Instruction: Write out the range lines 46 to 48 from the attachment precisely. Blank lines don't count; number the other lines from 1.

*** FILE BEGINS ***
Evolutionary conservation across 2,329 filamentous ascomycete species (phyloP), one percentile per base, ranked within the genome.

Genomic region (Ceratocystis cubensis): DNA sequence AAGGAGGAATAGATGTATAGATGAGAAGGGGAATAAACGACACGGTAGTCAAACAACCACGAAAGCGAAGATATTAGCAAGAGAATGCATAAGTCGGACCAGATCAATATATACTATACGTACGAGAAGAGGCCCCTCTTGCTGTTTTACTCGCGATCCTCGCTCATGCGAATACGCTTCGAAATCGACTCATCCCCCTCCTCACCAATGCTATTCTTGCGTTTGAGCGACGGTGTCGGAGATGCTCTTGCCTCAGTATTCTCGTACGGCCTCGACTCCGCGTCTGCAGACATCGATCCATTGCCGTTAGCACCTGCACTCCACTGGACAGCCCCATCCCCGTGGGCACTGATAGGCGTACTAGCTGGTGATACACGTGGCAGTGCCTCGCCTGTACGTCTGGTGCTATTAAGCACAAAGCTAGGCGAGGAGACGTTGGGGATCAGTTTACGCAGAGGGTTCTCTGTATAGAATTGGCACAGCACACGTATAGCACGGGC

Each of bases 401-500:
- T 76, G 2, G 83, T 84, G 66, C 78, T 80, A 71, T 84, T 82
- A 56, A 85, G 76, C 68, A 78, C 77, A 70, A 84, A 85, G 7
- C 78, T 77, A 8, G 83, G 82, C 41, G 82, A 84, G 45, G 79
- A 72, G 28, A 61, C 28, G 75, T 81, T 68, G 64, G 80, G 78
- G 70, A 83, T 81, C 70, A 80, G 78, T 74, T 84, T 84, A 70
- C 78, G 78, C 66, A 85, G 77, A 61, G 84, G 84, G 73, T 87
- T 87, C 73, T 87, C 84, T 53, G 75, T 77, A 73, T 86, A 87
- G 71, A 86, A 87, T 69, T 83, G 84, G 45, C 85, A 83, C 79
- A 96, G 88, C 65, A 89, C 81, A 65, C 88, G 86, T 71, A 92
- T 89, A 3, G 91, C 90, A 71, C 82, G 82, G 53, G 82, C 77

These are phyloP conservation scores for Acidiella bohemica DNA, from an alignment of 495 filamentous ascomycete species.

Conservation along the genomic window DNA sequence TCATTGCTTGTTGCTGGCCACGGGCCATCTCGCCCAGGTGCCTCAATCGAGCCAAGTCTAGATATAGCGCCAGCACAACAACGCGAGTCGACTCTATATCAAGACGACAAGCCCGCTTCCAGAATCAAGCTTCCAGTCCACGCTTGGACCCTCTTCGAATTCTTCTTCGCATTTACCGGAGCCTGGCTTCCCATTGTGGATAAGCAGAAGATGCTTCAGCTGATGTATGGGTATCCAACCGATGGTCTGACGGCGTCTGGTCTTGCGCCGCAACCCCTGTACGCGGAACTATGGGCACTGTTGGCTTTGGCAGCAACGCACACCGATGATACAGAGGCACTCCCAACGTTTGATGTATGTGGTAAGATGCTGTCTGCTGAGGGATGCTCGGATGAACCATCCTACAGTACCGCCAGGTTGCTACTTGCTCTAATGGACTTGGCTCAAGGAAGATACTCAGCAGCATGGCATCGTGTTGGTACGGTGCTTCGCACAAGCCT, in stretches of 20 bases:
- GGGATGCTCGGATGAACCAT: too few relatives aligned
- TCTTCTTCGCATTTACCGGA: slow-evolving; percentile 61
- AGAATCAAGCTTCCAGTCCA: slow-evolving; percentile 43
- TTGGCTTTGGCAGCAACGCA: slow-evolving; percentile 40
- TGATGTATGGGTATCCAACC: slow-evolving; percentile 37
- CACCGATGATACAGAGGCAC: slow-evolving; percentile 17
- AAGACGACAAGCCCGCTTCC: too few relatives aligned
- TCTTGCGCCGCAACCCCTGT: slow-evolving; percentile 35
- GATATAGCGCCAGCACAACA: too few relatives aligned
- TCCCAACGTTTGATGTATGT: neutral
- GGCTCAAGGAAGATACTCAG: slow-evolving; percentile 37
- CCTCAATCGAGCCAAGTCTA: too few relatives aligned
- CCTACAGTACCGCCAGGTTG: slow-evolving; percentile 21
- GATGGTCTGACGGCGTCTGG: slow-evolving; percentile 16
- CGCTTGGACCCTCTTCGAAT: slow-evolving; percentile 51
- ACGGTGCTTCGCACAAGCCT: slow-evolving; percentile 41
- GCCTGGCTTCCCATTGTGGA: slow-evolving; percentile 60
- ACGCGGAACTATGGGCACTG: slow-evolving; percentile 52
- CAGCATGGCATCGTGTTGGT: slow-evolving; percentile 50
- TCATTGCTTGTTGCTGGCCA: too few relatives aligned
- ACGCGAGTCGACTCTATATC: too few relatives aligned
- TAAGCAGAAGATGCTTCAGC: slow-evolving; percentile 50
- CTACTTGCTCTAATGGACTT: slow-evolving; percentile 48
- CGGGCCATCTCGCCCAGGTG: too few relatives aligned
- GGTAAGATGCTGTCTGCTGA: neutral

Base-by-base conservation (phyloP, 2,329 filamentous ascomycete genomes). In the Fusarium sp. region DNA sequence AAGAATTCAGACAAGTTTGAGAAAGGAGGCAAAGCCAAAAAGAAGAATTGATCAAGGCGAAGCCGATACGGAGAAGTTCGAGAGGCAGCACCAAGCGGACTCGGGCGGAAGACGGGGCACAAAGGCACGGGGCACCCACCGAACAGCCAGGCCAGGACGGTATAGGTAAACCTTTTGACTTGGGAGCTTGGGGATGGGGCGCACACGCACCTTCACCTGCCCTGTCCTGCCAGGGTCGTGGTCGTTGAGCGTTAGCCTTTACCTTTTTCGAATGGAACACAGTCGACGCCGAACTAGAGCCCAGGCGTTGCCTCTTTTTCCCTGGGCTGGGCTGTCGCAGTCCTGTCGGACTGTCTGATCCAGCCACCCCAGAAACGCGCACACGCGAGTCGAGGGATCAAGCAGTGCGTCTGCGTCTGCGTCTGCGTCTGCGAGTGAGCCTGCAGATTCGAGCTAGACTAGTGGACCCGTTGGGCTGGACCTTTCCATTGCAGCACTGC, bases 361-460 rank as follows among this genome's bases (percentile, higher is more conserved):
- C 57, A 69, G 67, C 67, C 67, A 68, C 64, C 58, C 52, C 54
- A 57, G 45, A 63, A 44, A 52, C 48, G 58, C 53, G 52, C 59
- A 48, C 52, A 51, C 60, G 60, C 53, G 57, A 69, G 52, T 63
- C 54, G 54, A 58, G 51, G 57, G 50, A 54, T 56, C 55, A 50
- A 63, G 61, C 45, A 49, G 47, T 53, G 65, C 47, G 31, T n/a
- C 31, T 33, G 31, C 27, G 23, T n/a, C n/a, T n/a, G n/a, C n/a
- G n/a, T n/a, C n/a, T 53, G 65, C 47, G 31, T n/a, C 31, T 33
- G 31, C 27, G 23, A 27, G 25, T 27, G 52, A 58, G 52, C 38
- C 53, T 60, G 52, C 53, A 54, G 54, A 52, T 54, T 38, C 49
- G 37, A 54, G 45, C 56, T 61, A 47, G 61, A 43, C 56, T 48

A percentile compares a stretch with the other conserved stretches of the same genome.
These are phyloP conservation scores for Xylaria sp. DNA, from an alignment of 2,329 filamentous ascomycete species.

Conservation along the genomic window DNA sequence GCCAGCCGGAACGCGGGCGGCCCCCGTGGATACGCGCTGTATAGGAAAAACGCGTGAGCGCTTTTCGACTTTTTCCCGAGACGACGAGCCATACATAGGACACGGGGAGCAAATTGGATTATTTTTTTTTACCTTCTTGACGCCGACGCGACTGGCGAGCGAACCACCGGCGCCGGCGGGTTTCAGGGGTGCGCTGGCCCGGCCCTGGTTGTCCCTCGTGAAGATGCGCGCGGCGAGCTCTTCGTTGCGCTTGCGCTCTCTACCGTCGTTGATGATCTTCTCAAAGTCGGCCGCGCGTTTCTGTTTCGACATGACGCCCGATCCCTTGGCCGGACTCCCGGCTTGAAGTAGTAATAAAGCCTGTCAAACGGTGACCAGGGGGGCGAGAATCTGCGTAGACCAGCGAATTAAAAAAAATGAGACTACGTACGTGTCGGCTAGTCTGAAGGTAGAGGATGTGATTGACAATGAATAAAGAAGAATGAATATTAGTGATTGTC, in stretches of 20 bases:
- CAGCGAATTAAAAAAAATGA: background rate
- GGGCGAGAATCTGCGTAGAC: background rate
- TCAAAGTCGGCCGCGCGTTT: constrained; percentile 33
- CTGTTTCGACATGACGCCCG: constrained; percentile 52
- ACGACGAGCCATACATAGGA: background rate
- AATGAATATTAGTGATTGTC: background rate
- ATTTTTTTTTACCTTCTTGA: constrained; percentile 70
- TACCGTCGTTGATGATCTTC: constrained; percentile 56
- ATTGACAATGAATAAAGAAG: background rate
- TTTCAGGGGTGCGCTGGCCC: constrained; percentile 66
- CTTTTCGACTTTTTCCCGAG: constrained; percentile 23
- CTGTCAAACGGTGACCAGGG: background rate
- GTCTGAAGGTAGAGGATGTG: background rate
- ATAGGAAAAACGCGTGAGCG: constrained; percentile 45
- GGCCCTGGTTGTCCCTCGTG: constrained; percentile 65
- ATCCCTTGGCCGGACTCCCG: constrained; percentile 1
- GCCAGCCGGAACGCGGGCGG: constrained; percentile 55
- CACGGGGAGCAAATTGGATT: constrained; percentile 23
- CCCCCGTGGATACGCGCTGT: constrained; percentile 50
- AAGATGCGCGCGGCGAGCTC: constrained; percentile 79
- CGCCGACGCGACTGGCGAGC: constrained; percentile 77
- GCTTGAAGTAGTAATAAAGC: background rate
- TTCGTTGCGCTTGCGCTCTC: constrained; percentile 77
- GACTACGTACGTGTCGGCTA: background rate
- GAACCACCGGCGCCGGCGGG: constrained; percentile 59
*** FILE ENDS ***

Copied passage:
- A 63, G 61, C 45, A 49, G 47, T 53, G 65, C 47, G 31, T n/a
- C 31, T 33, G 31, C 27, G 23, T n/a, C n/a, T n/a, G n/a, C n/a
- G n/a, T n/a, C n/a, T 53, G 65, C 47, G 31, T n/a, C 31, T 33